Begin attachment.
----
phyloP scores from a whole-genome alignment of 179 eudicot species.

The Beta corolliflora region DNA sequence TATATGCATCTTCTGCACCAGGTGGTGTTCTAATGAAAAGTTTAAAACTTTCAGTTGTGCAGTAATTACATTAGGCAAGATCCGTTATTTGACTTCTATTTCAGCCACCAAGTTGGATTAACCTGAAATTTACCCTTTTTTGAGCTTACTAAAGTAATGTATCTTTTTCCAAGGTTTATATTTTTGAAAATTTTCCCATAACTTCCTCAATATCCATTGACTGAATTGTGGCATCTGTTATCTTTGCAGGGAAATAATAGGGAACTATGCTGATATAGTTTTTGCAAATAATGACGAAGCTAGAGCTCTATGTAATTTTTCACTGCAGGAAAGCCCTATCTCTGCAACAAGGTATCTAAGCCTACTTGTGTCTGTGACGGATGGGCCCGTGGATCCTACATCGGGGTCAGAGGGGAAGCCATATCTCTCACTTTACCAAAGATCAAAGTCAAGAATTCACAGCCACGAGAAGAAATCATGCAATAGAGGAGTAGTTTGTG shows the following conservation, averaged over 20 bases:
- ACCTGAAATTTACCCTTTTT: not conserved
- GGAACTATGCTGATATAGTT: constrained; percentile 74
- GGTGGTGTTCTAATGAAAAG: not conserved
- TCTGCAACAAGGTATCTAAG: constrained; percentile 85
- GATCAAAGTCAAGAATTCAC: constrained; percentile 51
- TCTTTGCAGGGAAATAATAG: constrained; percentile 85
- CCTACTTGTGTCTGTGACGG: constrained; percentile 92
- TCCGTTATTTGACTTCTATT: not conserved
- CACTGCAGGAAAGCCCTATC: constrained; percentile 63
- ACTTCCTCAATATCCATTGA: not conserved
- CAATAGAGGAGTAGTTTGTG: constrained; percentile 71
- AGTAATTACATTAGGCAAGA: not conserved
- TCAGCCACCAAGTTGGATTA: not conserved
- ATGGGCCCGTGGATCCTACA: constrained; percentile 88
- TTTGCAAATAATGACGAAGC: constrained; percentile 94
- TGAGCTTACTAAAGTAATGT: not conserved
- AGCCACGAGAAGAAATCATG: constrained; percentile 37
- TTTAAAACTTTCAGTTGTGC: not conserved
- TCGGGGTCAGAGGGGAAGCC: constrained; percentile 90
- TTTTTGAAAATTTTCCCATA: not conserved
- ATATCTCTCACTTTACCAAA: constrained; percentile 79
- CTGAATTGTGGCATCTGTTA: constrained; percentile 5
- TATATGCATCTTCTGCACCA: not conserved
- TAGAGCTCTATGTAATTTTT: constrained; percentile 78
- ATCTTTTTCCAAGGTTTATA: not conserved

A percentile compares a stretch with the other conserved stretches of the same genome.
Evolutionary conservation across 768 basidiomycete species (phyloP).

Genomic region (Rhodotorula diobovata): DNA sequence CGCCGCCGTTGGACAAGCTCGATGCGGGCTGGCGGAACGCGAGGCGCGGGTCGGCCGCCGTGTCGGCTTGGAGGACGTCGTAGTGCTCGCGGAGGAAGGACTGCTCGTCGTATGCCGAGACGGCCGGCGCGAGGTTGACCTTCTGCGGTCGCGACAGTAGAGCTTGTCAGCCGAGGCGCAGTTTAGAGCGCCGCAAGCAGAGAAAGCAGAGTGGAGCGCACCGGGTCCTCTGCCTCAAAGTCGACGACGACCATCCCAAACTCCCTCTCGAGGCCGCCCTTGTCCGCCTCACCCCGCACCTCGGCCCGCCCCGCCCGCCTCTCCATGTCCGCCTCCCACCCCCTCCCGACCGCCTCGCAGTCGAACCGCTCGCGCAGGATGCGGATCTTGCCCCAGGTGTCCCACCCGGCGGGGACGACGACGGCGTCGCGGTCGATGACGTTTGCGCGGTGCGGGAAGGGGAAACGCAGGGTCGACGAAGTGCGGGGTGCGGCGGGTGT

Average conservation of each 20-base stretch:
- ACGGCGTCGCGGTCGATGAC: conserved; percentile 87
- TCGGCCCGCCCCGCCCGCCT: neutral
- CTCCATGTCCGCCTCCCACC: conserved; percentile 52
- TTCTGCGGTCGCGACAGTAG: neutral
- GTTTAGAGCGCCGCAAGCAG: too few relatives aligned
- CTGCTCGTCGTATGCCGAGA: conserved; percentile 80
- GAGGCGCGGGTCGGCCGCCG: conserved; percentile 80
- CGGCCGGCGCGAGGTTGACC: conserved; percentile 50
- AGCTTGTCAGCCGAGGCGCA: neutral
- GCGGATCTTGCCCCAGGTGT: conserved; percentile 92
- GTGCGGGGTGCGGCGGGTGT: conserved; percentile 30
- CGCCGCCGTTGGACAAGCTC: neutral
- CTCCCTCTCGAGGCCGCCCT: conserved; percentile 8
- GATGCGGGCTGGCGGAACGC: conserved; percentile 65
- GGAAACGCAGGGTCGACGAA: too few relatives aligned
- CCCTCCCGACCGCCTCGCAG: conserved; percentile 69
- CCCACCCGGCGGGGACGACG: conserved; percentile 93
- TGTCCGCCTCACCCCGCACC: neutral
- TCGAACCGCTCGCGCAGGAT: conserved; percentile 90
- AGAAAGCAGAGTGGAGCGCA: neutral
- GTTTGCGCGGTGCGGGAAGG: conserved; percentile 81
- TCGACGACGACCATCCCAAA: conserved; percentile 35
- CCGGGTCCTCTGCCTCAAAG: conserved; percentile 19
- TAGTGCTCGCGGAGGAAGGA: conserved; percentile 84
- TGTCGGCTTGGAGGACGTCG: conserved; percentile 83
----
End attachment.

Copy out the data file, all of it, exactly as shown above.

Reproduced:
phyloP scores from a whole-genome alignment of 179 eudicot species.

The Beta corolliflora region DNA sequence TATATGCATCTTCTGCACCAGGTGGTGTTCTAATGAAAAGTTTAAAACTTTCAGTTGTGCAGTAATTACATTAGGCAAGATCCGTTATTTGACTTCTATTTCAGCCACCAAGTTGGATTAACCTGAAATTTACCCTTTTTTGAGCTTACTAAAGTAATGTATCTTTTTCCAAGGTTTATATTTTTGAAAATTTTCCCATAACTTCCTCAATATCCATTGACTGAATTGTGGCATCTGTTATCTTTGCAGGGAAATAATAGGGAACTATGCTGATATAGTTTTTGCAAATAATGACGAAGCTAGAGCTCTATGTAATTTTTCACTGCAGGAAAGCCCTATCTCTGCAACAAGGTATCTAAGCCTACTTGTGTCTGTGACGGATGGGCCCGTGGATCCTACATCGGGGTCAGAGGGGAAGCCATATCTCTCACTTTACCAAAGATCAAAGTCAAGAATTCACAGCCACGAGAAGAAATCATGCAATAGAGGAGTAGTTTGTG shows the following conservation, averaged over 20 bases:
- ACCTGAAATTTACCCTTTTT: not conserved
- GGAACTATGCTGATATAGTT: constrained; percentile 74
- GGTGGTGTTCTAATGAAAAG: not conserved
- TCTGCAACAAGGTATCTAAG: constrained; percentile 85
- GATCAAAGTCAAGAATTCAC: constrained; percentile 51
- TCTTTGCAGGGAAATAATAG: constrained; percentile 85
- CCTACTTGTGTCTGTGACGG: constrained; percentile 92
- TCCGTTATTTGACTTCTATT: not conserved
- CACTGCAGGAAAGCCCTATC: constrained; percentile 63
- ACTTCCTCAATATCCATTGA: not conserved
- CAATAGAGGAGTAGTTTGTG: constrained; percentile 71
- AGTAATTACATTAGGCAAGA: not conserved
- TCAGCCACCAAGTTGGATTA: not conserved
- ATGGGCCCGTGGATCCTACA: constrained; percentile 88
- TTTGCAAATAATGACGAAGC: constrained; percentile 94
- TGAGCTTACTAAAGTAATGT: not conserved
- AGCCACGAGAAGAAATCATG: constrained; percentile 37
- TTTAAAACTTTCAGTTGTGC: not conserved
- TCGGGGTCAGAGGGGAAGCC: constrained; percentile 90
- TTTTTGAAAATTTTCCCATA: not conserved
- ATATCTCTCACTTTACCAAA: constrained; percentile 79
- CTGAATTGTGGCATCTGTTA: constrained; percentile 5
- TATATGCATCTTCTGCACCA: not conserved
- TAGAGCTCTATGTAATTTTT: constrained; percentile 78
- ATCTTTTTCCAAGGTTTATA: not conserved

A percentile compares a stretch with the other conserved stretches of the same genome.
Evolutionary conservation across 768 basidiomycete species (phyloP).

Genomic region (Rhodotorula diobovata): DNA sequence CGCCGCCGTTGGACAAGCTCGATGCGGGCTGGCGGAACGCGAGGCGCGGGTCGGCCGCCGTGTCGGCTTGGAGGACGTCGTAGTGCTCGCGGAGGAAGGACTGCTCGTCGTATGCCGAGACGGCCGGCGCGAGGTTGACCTTCTGCGGTCGCGACAGTAGAGCTTGTCAGCCGAGGCGCAGTTTAGAGCGCCGCAAGCAGAGAAAGCAGAGTGGAGCGCACCGGGTCCTCTGCCTCAAAGTCGACGACGACCATCCCAAACTCCCTCTCGAGGCCGCCCTTGTCCGCCTCACCCCGCACCTCGGCCCGCCCCGCCCGCCTCTCCATGTCCGCCTCCCACCCCCTCCCGACCGCCTCGCAGTCGAACCGCTCGCGCAGGATGCGGATCTTGCCCCAGGTGTCCCACCCGGCGGGGACGACGACGGCGTCGCGGTCGATGACGTTTGCGCGGTGCGGGAAGGGGAAACGCAGGGTCGACGAAGTGCGGGGTGCGGCGGGTGT

Average conservation of each 20-base stretch:
- ACGGCGTCGCGGTCGATGAC: conserved; percentile 87
- TCGGCCCGCCCCGCCCGCCT: neutral
- CTCCATGTCCGCCTCCCACC: conserved; percentile 52
- TTCTGCGGTCGCGACAGTAG: neutral
- GTTTAGAGCGCCGCAAGCAG: too few relatives aligned
- CTGCTCGTCGTATGCCGAGA: conserved; percentile 80
- GAGGCGCGGGTCGGCCGCCG: conserved; percentile 80
- CGGCCGGCGCGAGGTTGACC: conserved; percentile 50
- AGCTTGTCAGCCGAGGCGCA: neutral
- GCGGATCTTGCCCCAGGTGT: conserved; percentile 92
- GTGCGGGGTGCGGCGGGTGT: conserved; percentile 30
- CGCCGCCGTTGGACAAGCTC: neutral
- CTCCCTCTCGAGGCCGCCCT: conserved; percentile 8
- GATGCGGGCTGGCGGAACGC: conserved; percentile 65
- GGAAACGCAGGGTCGACGAA: too few relatives aligned
- CCCTCCCGACCGCCTCGCAG: conserved; percentile 69
- CCCACCCGGCGGGGACGACG: conserved; percentile 93
- TGTCCGCCTCACCCCGCACC: neutral
- TCGAACCGCTCGCGCAGGAT: conserved; percentile 90
- AGAAAGCAGAGTGGAGCGCA: neutral
- GTTTGCGCGGTGCGGGAAGG: conserved; percentile 81
- TCGACGACGACCATCCCAAA: conserved; percentile 35
- CCGGGTCCTCTGCCTCAAAG: conserved; percentile 19
- TAGTGCTCGCGGAGGAAGGA: conserved; percentile 84
- TGTCGGCTTGGAGGACGTCG: conserved; percentile 83